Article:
World stocks dive on Dubai default fears
European banks were hit by concern about potential exposure to debt problems in Dubai on Thursday. Companies where Middle Eastern investors own big stakes also came under pressure.
AFP - Global stock markets fell sharply Thursday on mounting fears of a debt default by Dubai and tighter lending conditions in China, analysts said.
London shed 1.95 percent to 5,260.05 points in mid-afternoon deals. The market was earlier forced to suspend trading for three and a half hours due to a technical hitch.
Elsewhere, Frankfurt sank 1.91 percent to 5,692.06 points and Paris plunged 2.04 percent to 3,730.77 points.
In Asia, Beijing nosedived 3.62 percent, Tokyo fell 0.62 percent and Hong Kong closed 1.78 percent lower.
Chinese shares were also hit by the prospect of tighter banking rules and worries about monetary policy next year.
New York markets were closed Thursday for the Thanksgiving Day holiday in the United States.
"We have two major factors weighing on equities and other risk markets: Dubai's call for a moratorium on its debt repayment to May and more stringent capital adequacy requirements for Chinese banks -- but Dubai is bigger," David Morrison, an analyst at financial betting firm GFT, told AFP.
The government of Dubai shocked financial markets on Wednesday when it said it would ask creditors of its Dubai World conglomerate for a debt moratorium of at least six months.
The Dubai government announced that it would revamp the Dubai World group and wanted its lenders to extend its maturing debt until at least May 2010.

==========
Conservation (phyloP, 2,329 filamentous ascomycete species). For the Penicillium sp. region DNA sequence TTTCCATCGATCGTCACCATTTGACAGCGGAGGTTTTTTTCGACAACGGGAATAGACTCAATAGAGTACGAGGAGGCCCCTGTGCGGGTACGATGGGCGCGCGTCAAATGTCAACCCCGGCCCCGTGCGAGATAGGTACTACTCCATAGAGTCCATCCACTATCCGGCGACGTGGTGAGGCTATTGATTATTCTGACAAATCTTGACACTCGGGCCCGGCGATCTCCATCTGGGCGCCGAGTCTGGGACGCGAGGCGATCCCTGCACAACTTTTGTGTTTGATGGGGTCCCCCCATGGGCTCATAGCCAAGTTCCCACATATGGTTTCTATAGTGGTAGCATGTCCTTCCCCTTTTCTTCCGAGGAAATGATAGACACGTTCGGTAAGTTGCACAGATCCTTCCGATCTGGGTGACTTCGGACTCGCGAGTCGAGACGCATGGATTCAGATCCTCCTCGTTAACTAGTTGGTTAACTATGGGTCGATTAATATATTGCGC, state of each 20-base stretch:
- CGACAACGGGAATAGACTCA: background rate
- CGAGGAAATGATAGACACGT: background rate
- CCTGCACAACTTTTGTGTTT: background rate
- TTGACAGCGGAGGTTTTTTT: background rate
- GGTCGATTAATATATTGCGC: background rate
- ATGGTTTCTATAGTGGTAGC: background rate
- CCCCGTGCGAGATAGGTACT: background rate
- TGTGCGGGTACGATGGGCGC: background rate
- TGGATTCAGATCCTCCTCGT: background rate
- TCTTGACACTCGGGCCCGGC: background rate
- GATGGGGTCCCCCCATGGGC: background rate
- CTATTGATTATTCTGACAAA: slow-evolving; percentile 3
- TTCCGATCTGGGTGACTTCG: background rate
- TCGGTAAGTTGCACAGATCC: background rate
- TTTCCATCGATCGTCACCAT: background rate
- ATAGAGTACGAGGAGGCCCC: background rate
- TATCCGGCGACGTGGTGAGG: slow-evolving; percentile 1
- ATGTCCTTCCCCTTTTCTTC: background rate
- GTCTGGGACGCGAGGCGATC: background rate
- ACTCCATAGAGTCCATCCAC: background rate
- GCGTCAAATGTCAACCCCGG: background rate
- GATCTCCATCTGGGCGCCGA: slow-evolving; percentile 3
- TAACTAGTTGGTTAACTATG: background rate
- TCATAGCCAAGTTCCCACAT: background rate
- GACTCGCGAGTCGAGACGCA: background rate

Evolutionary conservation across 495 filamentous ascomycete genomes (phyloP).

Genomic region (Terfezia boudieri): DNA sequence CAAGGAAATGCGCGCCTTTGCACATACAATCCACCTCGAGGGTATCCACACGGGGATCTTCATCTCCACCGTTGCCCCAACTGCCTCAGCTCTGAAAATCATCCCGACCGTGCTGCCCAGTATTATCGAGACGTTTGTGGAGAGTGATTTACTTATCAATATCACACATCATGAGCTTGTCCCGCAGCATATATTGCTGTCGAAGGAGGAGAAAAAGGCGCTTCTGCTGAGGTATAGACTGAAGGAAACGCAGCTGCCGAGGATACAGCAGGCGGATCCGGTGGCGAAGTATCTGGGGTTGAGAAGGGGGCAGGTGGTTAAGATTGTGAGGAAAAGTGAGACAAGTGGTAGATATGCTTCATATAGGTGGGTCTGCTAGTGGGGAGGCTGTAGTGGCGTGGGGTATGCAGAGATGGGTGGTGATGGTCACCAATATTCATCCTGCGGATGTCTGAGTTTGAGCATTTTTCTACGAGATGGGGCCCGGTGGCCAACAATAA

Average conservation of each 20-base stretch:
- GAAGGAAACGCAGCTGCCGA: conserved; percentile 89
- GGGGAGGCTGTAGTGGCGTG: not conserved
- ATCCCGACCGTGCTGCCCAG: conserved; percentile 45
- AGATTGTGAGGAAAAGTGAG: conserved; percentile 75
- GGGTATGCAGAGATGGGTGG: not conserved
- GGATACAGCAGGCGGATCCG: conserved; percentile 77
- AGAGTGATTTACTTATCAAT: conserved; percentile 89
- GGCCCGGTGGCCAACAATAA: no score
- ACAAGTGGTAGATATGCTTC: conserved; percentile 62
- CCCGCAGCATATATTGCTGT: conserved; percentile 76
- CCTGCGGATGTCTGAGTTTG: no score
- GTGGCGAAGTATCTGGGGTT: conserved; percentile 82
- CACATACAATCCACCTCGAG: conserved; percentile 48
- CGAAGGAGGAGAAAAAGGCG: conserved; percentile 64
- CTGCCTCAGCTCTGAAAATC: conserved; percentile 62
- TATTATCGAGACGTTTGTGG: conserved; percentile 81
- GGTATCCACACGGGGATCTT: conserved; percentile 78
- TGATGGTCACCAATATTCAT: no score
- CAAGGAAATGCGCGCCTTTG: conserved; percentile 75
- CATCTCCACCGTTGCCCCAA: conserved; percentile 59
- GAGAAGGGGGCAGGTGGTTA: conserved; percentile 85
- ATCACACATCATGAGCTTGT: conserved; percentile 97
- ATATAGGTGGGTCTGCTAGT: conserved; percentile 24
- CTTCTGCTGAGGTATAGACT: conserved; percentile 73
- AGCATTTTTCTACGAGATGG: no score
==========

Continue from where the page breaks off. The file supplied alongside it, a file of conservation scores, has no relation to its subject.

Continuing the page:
Dubai added that it had raised five billion dollars in a new bonds issue aimed at helping meet other debt obligations.
"Dollar weakness ... sent Asian markets plunging, which then took European exchanges with them," said Xavier de Villepion, an analyst with Global Equities in Paris.
In addition, the debt delay request by Dubai "fed a climate of insecurity and crisis of confidence at a time when fears are mounting about excessive public debt."
As equities sank heavily, investors sought safety in the bond market and gold, which struck yet another record high point.
"It's causing a mini flight-to-quality as US, European debt gets bought as a relative safe haven," noted Morrison.
He added: "If (Dubai) had given the debt markets more warning, then there would be less of a panic now."
Meanwhile, ratings agency Standard & Poor's said the development could be considered a default and downgraded a raft of Dubai government entities including Dubai World.
"The rating actions are the result of the announcement on November 25 of the restructuring of the debt obligations of Dubai World and its subsidiary, (property developer) Nakheel," S & P said in a statement.
"In our view, such a restructuring may be considered a default under our default criteria, and represents the failure of the Dubai government to provide timely financial support to a core government-related entity."
Barclays Capital analyst Paul Robinson warned that the issue of Dubai could contribute towards a "serious" pullback in global stock markets.
Others warned that it could take more than a decade for investor enthusiasm for the Gulf emirate to return as a result of this week's development.
"Dubai could not undermine either itself, or global perception any further as a place not to do business in at the moment," MF Global analyst Manus Cranny told AFP.
"Quite literally, this geographic region is now looking as a mirage in stability terms.
"It is the much longer term implications on funding, confidence and capital raising that will take a decade or more to re-establish.
"This last-minute moratorium on debt repayments at Dubai World is unacceptable has all the smacking of an Ireland -- nay worse, an Iceland -- in the making.
"The two regions may be polemic in climate but mirror images in terms of credit and ability to meet their bills."
Elsewhere on Thursday, gold soared to a record high of 1,195.13 dollars an ounce after a purchase of IMF gold by Sri Lanka's central bank, traders said.
The precious metal has also won support in recent weeks from inflationary fears, the weak US currency and increasing moves by central banks to diversify assets into gold.
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